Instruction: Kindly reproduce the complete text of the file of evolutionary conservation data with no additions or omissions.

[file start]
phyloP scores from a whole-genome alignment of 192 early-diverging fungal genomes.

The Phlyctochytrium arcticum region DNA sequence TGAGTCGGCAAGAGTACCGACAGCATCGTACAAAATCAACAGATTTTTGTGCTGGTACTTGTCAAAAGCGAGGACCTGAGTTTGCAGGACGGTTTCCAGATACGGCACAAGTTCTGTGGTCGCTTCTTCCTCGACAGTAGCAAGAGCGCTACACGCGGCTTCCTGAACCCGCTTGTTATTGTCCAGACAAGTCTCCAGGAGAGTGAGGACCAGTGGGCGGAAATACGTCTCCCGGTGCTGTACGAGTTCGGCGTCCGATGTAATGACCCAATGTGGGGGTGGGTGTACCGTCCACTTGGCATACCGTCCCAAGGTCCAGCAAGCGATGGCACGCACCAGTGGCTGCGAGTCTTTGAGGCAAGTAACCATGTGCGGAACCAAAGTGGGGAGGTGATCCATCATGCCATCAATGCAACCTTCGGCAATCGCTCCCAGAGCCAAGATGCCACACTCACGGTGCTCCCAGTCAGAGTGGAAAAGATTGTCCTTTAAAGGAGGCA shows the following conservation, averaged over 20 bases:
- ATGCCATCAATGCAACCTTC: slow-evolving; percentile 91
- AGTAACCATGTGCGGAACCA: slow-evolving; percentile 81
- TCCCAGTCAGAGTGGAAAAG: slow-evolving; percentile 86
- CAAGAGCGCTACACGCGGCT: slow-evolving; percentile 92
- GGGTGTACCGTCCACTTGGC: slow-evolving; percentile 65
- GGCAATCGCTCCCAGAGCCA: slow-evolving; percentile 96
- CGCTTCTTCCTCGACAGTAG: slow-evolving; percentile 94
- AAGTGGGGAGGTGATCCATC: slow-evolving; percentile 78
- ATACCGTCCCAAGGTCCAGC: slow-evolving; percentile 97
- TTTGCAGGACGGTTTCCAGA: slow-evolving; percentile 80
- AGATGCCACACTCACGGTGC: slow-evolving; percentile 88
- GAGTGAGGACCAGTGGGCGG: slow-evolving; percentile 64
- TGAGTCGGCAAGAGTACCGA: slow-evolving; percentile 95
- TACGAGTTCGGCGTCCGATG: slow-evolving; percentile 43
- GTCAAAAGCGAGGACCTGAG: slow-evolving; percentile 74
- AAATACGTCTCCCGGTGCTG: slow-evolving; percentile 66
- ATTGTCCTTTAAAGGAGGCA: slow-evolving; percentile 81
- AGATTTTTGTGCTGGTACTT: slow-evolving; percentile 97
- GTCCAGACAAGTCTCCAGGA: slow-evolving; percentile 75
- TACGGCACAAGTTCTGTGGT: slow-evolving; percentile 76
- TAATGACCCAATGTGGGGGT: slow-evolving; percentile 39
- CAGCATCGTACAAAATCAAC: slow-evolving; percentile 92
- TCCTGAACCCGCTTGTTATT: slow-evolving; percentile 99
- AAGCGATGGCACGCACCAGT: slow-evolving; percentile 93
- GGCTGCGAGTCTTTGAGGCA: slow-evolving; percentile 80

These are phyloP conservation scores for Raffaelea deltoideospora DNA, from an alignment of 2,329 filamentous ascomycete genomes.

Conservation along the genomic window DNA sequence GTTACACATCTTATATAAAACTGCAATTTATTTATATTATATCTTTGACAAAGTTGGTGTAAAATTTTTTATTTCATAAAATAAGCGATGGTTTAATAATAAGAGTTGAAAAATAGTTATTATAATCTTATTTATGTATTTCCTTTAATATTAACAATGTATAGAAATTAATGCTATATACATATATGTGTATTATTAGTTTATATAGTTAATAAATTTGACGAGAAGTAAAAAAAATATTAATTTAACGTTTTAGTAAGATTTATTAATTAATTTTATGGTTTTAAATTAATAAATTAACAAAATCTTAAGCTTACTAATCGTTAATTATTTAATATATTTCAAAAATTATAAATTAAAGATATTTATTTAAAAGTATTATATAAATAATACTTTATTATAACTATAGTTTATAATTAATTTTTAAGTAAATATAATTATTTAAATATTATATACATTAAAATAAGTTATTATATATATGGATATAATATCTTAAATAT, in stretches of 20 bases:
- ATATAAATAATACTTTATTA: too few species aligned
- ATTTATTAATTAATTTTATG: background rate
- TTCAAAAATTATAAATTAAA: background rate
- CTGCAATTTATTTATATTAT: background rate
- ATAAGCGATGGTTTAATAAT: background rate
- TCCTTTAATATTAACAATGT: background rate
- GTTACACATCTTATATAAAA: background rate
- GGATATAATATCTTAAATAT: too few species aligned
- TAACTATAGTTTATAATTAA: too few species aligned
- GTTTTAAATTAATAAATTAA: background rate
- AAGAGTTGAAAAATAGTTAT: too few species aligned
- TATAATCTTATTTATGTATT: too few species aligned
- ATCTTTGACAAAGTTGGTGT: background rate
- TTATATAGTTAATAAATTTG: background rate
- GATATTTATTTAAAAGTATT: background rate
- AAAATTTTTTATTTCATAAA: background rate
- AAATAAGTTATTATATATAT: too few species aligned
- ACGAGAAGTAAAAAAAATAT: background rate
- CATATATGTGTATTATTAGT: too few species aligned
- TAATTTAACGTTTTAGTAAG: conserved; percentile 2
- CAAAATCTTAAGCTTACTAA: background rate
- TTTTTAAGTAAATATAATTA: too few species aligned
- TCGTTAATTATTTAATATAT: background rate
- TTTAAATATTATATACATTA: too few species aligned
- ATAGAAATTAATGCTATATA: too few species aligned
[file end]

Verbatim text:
phyloP scores from a whole-genome alignment of 192 early-diverging fungal genomes.

The Phlyctochytrium arcticum region DNA sequence TGAGTCGGCAAGAGTACCGACAGCATCGTACAAAATCAACAGATTTTTGTGCTGGTACTTGTCAAAAGCGAGGACCTGAGTTTGCAGGACGGTTTCCAGATACGGCACAAGTTCTGTGGTCGCTTCTTCCTCGACAGTAGCAAGAGCGCTACACGCGGCTTCCTGAACCCGCTTGTTATTGTCCAGACAAGTCTCCAGGAGAGTGAGGACCAGTGGGCGGAAATACGTCTCCCGGTGCTGTACGAGTTCGGCGTCCGATGTAATGACCCAATGTGGGGGTGGGTGTACCGTCCACTTGGCATACCGTCCCAAGGTCCAGCAAGCGATGGCACGCACCAGTGGCTGCGAGTCTTTGAGGCAAGTAACCATGTGCGGAACCAAAGTGGGGAGGTGATCCATCATGCCATCAATGCAACCTTCGGCAATCGCTCCCAGAGCCAAGATGCCACACTCACGGTGCTCCCAGTCAGAGTGGAAAAGATTGTCCTTTAAAGGAGGCA shows the following conservation, averaged over 20 bases:
- ATGCCATCAATGCAACCTTC: slow-evolving; percentile 91
- AGTAACCATGTGCGGAACCA: slow-evolving; percentile 81
- TCCCAGTCAGAGTGGAAAAG: slow-evolving; percentile 86
- CAAGAGCGCTACACGCGGCT: slow-evolving; percentile 92
- GGGTGTACCGTCCACTTGGC: slow-evolving; percentile 65
- GGCAATCGCTCCCAGAGCCA: slow-evolving; percentile 96
- CGCTTCTTCCTCGACAGTAG: slow-evolving; percentile 94
- AAGTGGGGAGGTGATCCATC: slow-evolving; percentile 78
- ATACCGTCCCAAGGTCCAGC: slow-evolving; percentile 97
- TTTGCAGGACGGTTTCCAGA: slow-evolving; percentile 80
- AGATGCCACACTCACGGTGC: slow-evolving; percentile 88
- GAGTGAGGACCAGTGGGCGG: slow-evolving; percentile 64
- TGAGTCGGCAAGAGTACCGA: slow-evolving; percentile 95
- TACGAGTTCGGCGTCCGATG: slow-evolving; percentile 43
- GTCAAAAGCGAGGACCTGAG: slow-evolving; percentile 74
- AAATACGTCTCCCGGTGCTG: slow-evolving; percentile 66
- ATTGTCCTTTAAAGGAGGCA: slow-evolving; percentile 81
- AGATTTTTGTGCTGGTACTT: slow-evolving; percentile 97
- GTCCAGACAAGTCTCCAGGA: slow-evolving; percentile 75
- TACGGCACAAGTTCTGTGGT: slow-evolving; percentile 76
- TAATGACCCAATGTGGGGGT: slow-evolving; percentile 39
- CAGCATCGTACAAAATCAAC: slow-evolving; percentile 92
- TCCTGAACCCGCTTGTTATT: slow-evolving; percentile 99
- AAGCGATGGCACGCACCAGT: slow-evolving; percentile 93
- GGCTGCGAGTCTTTGAGGCA: slow-evolving; percentile 80

These are phyloP conservation scores for Raffaelea deltoideospora DNA, from an alignment of 2,329 filamentous ascomycete genomes.

Conservation along the genomic window DNA sequence GTTACACATCTTATATAAAACTGCAATTTATTTATATTATATCTTTGACAAAGTTGGTGTAAAATTTTTTATTTCATAAAATAAGCGATGGTTTAATAATAAGAGTTGAAAAATAGTTATTATAATCTTATTTATGTATTTCCTTTAATATTAACAATGTATAGAAATTAATGCTATATACATATATGTGTATTATTAGTTTATATAGTTAATAAATTTGACGAGAAGTAAAAAAAATATTAATTTAACGTTTTAGTAAGATTTATTAATTAATTTTATGGTTTTAAATTAATAAATTAACAAAATCTTAAGCTTACTAATCGTTAATTATTTAATATATTTCAAAAATTATAAATTAAAGATATTTATTTAAAAGTATTATATAAATAATACTTTATTATAACTATAGTTTATAATTAATTTTTAAGTAAATATAATTATTTAAATATTATATACATTAAAATAAGTTATTATATATATGGATATAATATCTTAAATAT, in stretches of 20 bases:
- ATATAAATAATACTTTATTA: too few species aligned
- ATTTATTAATTAATTTTATG: background rate
- TTCAAAAATTATAAATTAAA: background rate
- CTGCAATTTATTTATATTAT: background rate
- ATAAGCGATGGTTTAATAAT: background rate
- TCCTTTAATATTAACAATGT: background rate
- GTTACACATCTTATATAAAA: background rate
- GGATATAATATCTTAAATAT: too few species aligned
- TAACTATAGTTTATAATTAA: too few species aligned
- GTTTTAAATTAATAAATTAA: background rate
- AAGAGTTGAAAAATAGTTAT: too few species aligned
- TATAATCTTATTTATGTATT: too few species aligned
- ATCTTTGACAAAGTTGGTGT: background rate
- TTATATAGTTAATAAATTTG: background rate
- GATATTTATTTAAAAGTATT: background rate
- AAAATTTTTTATTTCATAAA: background rate
- AAATAAGTTATTATATATAT: too few species aligned
- ACGAGAAGTAAAAAAAATAT: background rate
- CATATATGTGTATTATTAGT: too few species aligned
- TAATTTAACGTTTTAGTAAG: conserved; percentile 2
- CAAAATCTTAAGCTTACTAA: background rate
- TTTTTAAGTAAATATAATTA: too few species aligned
- TCGTTAATTATTTAATATAT: background rate
- TTTAAATATTATATACATTA: too few species aligned
- ATAGAAATTAATGCTATATA: too few species aligned